A gradual but inevitable descent into cricket-based loathing and bile.

India vs. England, Second ODI: Review

Posted on January 15, 2013 by in 40/50-over


India 285/6 (50/50 overs) (Dhoni 72, Jadeja 61*, Raina 55; Finn 2/51)

England 158ao (36/50 overs) (Pietersen 42; Kumar 3/29, Ashwin 3/39)

India won by 127 runs.


In a sentence

The normal order was restored as England got back to being soundly thrashed in Indian conditions.

In more sentences

At the beginning of the series this was exactly the sort of performance that we expected, rather than the dramatic tension of the first game. England huffed and puffed before India’s lower order turned on the style, smashing the final ten overs for around a million runs as the tourists’ seamers dismally failed to grasp the concept of bowling yorkers. The end result was a score well above par that was never seriously threatened as wickets fell regularly. All in all, a rather depressing day all round for England as they reverted to old habits.

While none of the bowlers covered themselves in glory, two stood head and shoulders above (or below) the rest in terms of crapness: Jade Dernbach and Chris Woakes. We’ve got a lot of sympathy for Woakes, with his Derek Pringle-esque medium pace being tailor made for launching into the crowd in these conditions. Quite why he was kept on when obviously being targeted only Alastair Cook will know. Presumably that bit of paper with who was to bowl which over on said so.

Jade Dernbach, however, certainly doesn’t get any sympathy. He’s never been a convincing ODI bowler and now he seems to be regressing back towards primordial soup at a ridiculous rate, that beard being the first sign. His final spell in this game was particularly filthy and got the treatment it deserved. Quite what the selectors see in him is beyond us; the only thing we can think of is that they see the idea of Jade Dernbach (the English Malinga, mixing slower balls and toe-crushing yorkers) rather than the reality (the English Dernbach, mixing different filthy deliveries and regularly going round the park). If Stuart Meaker doesn’t get into the XI for the next game we’re going to get really angry. And you wouldn’t like us when we’re angry.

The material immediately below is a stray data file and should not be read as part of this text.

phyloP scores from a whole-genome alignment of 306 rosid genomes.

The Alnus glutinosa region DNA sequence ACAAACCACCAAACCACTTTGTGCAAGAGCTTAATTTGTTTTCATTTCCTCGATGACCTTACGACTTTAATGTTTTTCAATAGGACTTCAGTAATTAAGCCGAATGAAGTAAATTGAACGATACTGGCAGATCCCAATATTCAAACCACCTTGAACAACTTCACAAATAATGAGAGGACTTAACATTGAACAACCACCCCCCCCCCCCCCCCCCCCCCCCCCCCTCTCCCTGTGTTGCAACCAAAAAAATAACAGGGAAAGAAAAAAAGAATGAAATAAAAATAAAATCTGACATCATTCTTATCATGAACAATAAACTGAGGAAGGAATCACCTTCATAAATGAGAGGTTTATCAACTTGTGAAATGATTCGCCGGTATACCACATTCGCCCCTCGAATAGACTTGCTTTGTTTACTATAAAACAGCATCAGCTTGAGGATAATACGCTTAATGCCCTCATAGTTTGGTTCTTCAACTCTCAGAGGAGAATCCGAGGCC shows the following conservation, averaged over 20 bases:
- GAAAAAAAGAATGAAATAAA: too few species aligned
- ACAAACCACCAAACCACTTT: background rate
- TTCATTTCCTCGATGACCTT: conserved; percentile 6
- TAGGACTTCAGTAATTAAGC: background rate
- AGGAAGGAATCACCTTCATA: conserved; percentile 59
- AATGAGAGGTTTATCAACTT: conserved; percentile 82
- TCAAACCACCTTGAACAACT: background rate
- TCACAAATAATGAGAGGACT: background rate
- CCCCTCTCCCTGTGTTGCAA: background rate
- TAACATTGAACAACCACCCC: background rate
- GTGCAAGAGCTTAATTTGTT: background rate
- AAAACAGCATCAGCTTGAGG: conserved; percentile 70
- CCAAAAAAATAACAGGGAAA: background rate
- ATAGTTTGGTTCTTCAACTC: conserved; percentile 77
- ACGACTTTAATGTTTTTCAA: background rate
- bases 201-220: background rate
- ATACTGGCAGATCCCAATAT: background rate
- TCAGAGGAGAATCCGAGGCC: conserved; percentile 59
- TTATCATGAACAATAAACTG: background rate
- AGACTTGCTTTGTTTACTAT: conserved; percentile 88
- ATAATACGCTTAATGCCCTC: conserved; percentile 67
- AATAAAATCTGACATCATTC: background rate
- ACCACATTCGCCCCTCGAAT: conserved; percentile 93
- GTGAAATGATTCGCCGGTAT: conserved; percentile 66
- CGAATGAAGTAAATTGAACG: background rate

The 51allout commentary box reached new levels of seethe.

The 51allout commentary box reached new levels of seethe.

Player of the day

We can’t deny it: we’ve genuinely enjoyed sticking the boot into MS Dhoni over the last eighteen months or so. And he’s often deserved it. But credit it where it’s due, he’s in rather splendid nick in ODI cricket and this was an absolute masterclass in consolidation followed by acceleration and then explosion. Actually, that sounds a bit rude. Regardless, it’s very true: this was an ODI innings from the very top drawer, both in terms of big helicopter shots and the little things, such as the rotation of the strike and the way he prowled around the crease to Jade Dernbach like a tiger. One who really hates beards and tattoos.


This sort of Tiger isn’t that fussy, by all accounts.

Outlook for Saturday

It’s back to the drawing board for England, who played about as badly as they possibly could. We’d hope to see Jade Dernbach given one of those rests that are so popular these days, with Stuart Meaker at least deserving an opportunity. Chris Woakes may well drop out as well, with Tim Bresnan likely to return to bring some much needed experience. But perhaps the most interesting question is what to do with Craig Kieswetter, who again played a horrific innings. We’ve been quick to leap to his defence in the past but even we’re stuck here. It may be worth giving Jos Buttler the gloves, given that he can hardly do any worse.

For India this win releases a lot of the pressure that has been building up over the last few weeks. From here it’s a case of doing the basics correctly – i.e. bowling lots of spin – and the rest of the series should take care of itself. Either way, we’ll still be dragging ourselves out of bed for another 6:30am start on Saturday, just in case we get another Samit Patel masterclass in smacking the ball to the boundary so that you don’t have to do any running.


No Comments

Post a Comment